In other words, European producers faced conditions in the 1st half of 2019 that were the exact opposite of those faced by US producers. Even better for the Europeans, there was no trade war or tariffs (indeed the opposite as the EU-Japan free trade agreement came into effect in February) and there were fewer pigs/less pork in the pipeline, not more. Europe’s producers didn’t need to predict the size of the impact of ASF in China. They just had to meet the new orders coming in from the Far East.
In the period Jan-April 2019 EU pigmeat exports are up 37% to China and are up 13% in total.
Pig prices in the EU have reacted accordingly – as Figure 3 shows (you can also see the different price behaviours in the North American and European markets by examining the price series shown in Figure 1 for Denmark, the USA and Canada).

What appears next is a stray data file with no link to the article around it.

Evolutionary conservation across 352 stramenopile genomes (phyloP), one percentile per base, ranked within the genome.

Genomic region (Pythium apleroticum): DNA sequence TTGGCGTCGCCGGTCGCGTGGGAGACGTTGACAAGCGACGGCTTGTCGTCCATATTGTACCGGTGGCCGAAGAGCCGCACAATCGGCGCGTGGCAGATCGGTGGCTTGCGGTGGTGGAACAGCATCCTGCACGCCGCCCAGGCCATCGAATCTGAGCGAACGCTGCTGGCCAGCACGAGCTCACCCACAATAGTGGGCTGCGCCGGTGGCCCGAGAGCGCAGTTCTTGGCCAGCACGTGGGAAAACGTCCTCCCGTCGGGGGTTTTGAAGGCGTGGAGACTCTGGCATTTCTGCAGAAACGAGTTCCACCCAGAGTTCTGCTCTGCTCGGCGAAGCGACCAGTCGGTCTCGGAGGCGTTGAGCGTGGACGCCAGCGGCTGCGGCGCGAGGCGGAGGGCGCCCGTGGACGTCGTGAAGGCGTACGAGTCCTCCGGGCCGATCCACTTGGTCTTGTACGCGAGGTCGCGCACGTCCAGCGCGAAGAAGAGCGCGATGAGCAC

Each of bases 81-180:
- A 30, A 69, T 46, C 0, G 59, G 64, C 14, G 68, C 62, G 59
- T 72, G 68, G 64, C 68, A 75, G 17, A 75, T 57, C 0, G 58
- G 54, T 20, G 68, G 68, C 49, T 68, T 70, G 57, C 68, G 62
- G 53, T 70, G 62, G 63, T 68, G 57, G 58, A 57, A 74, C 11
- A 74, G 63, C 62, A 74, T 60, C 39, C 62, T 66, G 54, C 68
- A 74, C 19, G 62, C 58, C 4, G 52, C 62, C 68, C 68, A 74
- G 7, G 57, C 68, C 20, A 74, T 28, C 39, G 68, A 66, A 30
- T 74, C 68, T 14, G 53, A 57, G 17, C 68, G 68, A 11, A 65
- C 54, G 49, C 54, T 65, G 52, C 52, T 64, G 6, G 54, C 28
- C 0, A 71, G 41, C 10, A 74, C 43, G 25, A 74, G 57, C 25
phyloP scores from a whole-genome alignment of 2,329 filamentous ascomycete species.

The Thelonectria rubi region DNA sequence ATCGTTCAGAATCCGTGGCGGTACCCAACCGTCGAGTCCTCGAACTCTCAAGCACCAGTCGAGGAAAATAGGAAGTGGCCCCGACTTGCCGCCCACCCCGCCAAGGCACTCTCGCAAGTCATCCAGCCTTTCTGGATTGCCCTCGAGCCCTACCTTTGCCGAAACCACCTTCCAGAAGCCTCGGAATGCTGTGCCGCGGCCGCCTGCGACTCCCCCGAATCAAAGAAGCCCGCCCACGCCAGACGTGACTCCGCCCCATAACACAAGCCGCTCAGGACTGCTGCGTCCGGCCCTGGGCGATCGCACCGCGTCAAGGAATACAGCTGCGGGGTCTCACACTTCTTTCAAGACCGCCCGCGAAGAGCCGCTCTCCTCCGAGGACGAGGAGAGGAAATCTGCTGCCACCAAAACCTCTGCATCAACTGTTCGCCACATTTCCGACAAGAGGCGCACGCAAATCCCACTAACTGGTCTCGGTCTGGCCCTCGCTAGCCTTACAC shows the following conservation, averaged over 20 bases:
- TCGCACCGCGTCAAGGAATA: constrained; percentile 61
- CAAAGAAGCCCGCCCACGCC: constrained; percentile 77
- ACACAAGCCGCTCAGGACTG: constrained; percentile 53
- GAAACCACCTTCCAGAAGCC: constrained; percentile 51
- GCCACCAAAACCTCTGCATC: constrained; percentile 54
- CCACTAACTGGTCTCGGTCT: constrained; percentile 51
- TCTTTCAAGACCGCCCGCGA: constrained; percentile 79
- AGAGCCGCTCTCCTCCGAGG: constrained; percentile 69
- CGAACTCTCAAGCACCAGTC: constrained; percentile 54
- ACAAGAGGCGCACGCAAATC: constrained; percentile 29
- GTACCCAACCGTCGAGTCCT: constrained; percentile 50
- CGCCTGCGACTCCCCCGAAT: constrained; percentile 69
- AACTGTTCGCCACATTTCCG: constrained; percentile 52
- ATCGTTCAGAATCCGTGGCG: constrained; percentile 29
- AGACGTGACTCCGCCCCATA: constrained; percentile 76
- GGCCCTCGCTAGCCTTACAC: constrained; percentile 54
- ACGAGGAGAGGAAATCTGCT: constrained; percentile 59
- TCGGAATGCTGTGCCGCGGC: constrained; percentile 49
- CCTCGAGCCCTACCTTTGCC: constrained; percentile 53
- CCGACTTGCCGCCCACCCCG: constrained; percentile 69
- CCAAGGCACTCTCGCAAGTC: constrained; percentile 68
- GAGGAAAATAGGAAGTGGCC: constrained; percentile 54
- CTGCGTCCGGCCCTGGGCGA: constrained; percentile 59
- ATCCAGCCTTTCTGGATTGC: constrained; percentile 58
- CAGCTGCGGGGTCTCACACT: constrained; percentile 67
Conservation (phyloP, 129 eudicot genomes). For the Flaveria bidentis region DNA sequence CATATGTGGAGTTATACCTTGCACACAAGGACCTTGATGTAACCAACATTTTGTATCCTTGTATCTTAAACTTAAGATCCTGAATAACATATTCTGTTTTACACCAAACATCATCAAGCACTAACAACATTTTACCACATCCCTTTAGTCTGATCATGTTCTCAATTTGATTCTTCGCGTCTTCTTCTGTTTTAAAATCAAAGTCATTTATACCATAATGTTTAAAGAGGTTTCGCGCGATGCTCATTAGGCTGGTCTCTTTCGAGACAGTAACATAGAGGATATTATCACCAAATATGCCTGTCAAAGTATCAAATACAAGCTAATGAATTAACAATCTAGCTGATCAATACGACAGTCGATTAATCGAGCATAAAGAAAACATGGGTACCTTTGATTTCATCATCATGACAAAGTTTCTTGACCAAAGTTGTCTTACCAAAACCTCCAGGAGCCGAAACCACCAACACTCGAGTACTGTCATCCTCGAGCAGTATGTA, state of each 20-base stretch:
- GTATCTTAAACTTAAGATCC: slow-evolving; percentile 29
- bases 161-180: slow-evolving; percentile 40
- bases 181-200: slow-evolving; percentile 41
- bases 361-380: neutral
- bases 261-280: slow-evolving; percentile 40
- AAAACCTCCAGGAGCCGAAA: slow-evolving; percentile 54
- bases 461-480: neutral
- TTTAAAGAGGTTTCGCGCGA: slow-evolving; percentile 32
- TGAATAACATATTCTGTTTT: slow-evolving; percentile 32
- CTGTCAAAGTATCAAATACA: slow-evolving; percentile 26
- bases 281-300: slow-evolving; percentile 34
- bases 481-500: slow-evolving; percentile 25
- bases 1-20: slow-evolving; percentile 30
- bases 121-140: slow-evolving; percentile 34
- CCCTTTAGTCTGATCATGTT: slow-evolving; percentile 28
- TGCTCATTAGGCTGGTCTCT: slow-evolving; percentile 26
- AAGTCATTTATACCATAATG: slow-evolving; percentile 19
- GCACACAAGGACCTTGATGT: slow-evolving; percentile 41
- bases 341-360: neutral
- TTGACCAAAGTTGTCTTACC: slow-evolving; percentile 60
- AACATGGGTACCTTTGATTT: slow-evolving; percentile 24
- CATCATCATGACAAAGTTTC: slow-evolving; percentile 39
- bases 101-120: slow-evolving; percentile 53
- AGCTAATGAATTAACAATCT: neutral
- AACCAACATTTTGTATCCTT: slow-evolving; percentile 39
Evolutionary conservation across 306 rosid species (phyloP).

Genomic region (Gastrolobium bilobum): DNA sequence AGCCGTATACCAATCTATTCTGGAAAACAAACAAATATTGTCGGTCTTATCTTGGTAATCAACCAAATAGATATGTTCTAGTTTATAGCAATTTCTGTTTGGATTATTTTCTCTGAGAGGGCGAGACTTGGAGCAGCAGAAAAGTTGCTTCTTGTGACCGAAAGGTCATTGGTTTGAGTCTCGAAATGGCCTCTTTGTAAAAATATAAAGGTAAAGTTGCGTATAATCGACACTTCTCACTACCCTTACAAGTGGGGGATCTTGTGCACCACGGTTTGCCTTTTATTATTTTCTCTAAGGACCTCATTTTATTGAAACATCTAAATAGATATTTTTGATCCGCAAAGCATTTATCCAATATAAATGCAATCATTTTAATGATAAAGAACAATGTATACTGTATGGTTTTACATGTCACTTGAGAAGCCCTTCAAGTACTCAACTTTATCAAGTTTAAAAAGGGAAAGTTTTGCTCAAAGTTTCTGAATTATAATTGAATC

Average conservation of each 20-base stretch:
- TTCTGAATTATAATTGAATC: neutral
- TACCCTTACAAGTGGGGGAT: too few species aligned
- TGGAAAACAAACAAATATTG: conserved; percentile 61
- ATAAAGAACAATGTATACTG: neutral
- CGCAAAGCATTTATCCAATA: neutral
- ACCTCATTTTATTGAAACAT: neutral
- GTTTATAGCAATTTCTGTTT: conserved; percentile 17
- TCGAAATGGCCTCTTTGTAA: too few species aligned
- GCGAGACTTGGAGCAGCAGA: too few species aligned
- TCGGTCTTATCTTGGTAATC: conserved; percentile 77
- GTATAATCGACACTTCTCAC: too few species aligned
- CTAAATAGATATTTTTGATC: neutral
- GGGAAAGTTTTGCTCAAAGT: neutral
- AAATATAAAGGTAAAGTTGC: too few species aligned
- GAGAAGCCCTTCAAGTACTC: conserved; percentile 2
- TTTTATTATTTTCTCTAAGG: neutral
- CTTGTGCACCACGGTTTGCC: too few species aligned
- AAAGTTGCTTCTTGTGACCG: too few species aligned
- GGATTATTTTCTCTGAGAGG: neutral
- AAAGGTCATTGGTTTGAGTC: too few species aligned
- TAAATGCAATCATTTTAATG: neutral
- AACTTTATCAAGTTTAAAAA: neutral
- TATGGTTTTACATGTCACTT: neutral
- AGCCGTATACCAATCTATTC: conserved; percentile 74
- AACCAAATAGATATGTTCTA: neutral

A word about Canada is important here. The Canadians should have been beneficiaries of Trump’s tariff tantrums and they did see some price and export sales increases in March and April. But Canadian producers live in the shadow of their US neighbours and their live export trade/hog prices will almost always be affected by what happens in the US market.
Worse, the Chinese have just slapped a ban on Canadian meat imports until accusations about fake meat certificates are cleared up. That’s another bearish factor, and conversely, it’s bullish for the Europeans.
The impact of ASF on the Chinese pig industry remains a puzzle. Borrowing from Winston Churchill, China’s ASF outbreaks appear to be, “A riddle wrapped in a mystery inside an enigma.”